Every Sunday I share my progress and tell you all about new ideas, plans, features and hopefully it sparks the excitement around Lotus! Sometimes it does and readers email me saying how much they liked this or that idea, which makes me really happy.
Well, today I'm going to break that streak of interesting new announcements and list the things I don't like about Lotus.
I'm also going to use this as an opportunity to understand how can I solve or at least reduce the impact of these problems.
This should be fun, let's go.
If you have more than a few hundred unread notifications, Lotus is quite slow to switch from a loading screen to your Inbox.
It takes time to refresh all your unread notifications and fetch new ones. That's why the more notifications you have, the longer it takes Lotus to start. I've described this process with greater detail in "Moving towards native app experience".
I built it this way to ensure Inbox is always up-to-date when you see it. If notifications were synced in the background, UI would change without user interaction, which could be confusing. For example, if notification was marked as read on GitHub, Lotus would remove that notification from Inbox without user pressing anything.
I understand that it's probably a tradeoff I will have to make to show a fully initialized UI faster. Refreshing existing notifications asynchronously would significantly speed up the loading process.
Lotus would still show a loading screen while it fetches new notifications, but this change should already be a good improvement.
When you view a notification in Lotus, it embeds an actual github.com page for the linked issue or a pull request, instead of fetching comments from the API and rendering it manually.
This was a concern from the first days of Lotus, but long story short is it's too complicated to recreate the UI for issues and pull requests.
Not only Lotus would know how to display the entire conversation, it would also need to:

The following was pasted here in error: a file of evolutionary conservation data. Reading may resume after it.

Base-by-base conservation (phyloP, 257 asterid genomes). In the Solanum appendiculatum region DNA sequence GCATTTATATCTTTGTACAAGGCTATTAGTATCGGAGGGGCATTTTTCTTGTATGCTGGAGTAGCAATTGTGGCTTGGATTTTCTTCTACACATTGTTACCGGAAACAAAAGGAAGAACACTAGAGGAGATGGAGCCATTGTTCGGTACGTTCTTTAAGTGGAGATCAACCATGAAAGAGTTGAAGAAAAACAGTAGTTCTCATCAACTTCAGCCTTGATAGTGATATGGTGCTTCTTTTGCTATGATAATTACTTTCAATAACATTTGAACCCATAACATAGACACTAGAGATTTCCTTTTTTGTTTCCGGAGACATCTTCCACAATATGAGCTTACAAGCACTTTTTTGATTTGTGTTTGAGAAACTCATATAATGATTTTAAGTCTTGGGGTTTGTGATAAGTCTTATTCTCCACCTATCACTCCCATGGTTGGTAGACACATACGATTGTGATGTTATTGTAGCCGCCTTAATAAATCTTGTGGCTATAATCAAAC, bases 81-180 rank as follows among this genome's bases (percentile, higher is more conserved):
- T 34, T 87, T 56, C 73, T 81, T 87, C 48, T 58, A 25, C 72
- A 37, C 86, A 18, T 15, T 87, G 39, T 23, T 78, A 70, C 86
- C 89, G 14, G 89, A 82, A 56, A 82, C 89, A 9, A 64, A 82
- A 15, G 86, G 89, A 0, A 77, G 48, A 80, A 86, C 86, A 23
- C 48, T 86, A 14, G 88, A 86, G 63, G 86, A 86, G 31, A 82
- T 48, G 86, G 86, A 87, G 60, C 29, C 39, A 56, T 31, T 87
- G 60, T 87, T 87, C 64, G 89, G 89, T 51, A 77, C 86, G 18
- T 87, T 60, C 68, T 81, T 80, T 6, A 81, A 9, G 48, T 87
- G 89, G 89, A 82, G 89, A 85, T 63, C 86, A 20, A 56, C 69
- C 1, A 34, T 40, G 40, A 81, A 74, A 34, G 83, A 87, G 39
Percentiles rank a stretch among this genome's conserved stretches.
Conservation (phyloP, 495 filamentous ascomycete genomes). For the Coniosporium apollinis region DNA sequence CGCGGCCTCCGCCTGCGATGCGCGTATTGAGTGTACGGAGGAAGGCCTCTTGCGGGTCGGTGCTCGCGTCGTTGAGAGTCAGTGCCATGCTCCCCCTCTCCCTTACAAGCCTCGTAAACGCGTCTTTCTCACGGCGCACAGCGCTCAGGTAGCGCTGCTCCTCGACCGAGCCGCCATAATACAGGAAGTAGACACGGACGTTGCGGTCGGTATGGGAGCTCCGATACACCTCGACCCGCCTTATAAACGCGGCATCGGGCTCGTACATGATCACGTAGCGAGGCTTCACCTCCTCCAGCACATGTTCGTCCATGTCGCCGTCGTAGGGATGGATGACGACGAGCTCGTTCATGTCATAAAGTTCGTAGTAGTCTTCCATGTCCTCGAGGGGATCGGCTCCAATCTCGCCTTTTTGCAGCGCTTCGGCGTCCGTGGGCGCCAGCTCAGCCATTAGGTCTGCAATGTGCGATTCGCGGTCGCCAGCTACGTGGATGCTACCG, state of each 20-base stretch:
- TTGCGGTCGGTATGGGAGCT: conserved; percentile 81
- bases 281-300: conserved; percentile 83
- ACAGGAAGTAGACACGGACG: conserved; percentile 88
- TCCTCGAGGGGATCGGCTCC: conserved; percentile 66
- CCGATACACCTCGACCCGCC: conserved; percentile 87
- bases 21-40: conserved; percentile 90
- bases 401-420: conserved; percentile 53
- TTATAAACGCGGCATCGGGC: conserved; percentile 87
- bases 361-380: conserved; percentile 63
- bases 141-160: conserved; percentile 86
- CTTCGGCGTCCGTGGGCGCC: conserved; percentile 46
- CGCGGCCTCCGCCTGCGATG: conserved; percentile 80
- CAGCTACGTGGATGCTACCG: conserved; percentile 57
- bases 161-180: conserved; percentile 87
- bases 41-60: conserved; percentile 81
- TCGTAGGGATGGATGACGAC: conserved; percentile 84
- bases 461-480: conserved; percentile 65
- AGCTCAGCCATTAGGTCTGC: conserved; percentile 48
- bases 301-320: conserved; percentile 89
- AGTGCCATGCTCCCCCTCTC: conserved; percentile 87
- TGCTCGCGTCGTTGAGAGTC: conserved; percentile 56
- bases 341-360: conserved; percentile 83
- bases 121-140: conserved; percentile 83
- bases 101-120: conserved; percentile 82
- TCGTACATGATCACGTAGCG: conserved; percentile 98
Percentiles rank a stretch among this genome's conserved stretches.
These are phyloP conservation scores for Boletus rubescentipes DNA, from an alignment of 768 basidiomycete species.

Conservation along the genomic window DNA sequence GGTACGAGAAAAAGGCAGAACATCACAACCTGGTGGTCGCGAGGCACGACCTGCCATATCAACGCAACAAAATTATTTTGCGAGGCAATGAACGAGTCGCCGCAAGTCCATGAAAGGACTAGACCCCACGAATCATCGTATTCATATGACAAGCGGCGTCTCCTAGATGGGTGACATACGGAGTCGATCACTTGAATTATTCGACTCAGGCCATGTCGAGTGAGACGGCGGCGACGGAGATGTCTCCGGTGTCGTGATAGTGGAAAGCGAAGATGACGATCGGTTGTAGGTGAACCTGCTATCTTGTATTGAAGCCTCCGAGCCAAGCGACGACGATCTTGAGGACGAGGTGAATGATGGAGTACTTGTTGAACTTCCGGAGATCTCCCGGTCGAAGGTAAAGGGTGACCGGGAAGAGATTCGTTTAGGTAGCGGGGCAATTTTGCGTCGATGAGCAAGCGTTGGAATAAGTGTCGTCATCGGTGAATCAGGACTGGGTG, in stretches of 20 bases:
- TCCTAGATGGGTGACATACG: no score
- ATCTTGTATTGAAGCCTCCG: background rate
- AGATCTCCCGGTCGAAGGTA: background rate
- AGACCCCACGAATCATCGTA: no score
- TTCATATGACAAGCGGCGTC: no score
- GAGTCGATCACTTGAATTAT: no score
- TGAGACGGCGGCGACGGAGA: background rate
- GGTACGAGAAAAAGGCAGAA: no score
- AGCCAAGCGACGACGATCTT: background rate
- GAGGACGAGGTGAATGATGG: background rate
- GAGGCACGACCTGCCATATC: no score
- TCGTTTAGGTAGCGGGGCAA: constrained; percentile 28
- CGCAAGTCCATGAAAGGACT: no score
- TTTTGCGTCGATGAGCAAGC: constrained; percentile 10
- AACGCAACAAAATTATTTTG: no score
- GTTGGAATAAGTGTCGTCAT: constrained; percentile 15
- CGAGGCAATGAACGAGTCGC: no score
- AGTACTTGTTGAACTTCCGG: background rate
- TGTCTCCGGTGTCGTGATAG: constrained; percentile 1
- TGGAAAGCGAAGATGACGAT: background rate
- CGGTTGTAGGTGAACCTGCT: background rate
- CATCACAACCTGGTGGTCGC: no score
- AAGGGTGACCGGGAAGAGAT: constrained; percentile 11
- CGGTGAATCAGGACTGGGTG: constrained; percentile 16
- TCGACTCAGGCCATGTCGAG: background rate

Maintaining up-to-date support for GitHub features is not something I can do sustainably alone. So I went for embedding GitHub's pages inside a
<webview> (or browser view).
Because of this, loading the content of notifications isn't fast. There's also no way to cache it for notifications you've opened before, which could at least speed up viewing pages that were already loaded in the past.
At this point, not much. Electron doesn't support caching webviews and I haven't come up with other ideas to make it quicker yet.
I could spend time building a minimal UI for rendering threads, but I feel like that would be a half-baked solution. Users would need to open GitHub if they needed some feature that Lotus doesn't support yet in its minimal UI.
Usually when you're offered to log in with GitHub, Twitter or Facebook (for example), you're redirected to these websites. Then you complete the authentication and website redirects you back to the app.
Lotus works exactly the same, only not in user's browser, but inside an app window. It's actually another webview underneath. As a result, users can't see the URL of the page where they're entering GitHub credentials and apps like 1Password don't work here either. You'd need to manually copy a password from 1Password and paste it in the login form.
One of the early adopters pointed this out to me, saying they don't trust a 3rd-party app and they're concerned about entering email and password in an unknown window.
I started looking into it, but unfortunately I realized I have to use webviews for authentication. Authenticating in a webview persists your session across all webviews in Lotus, which allows viewing notifications from private repositories and post new comments, just as if you were on GitHub directly.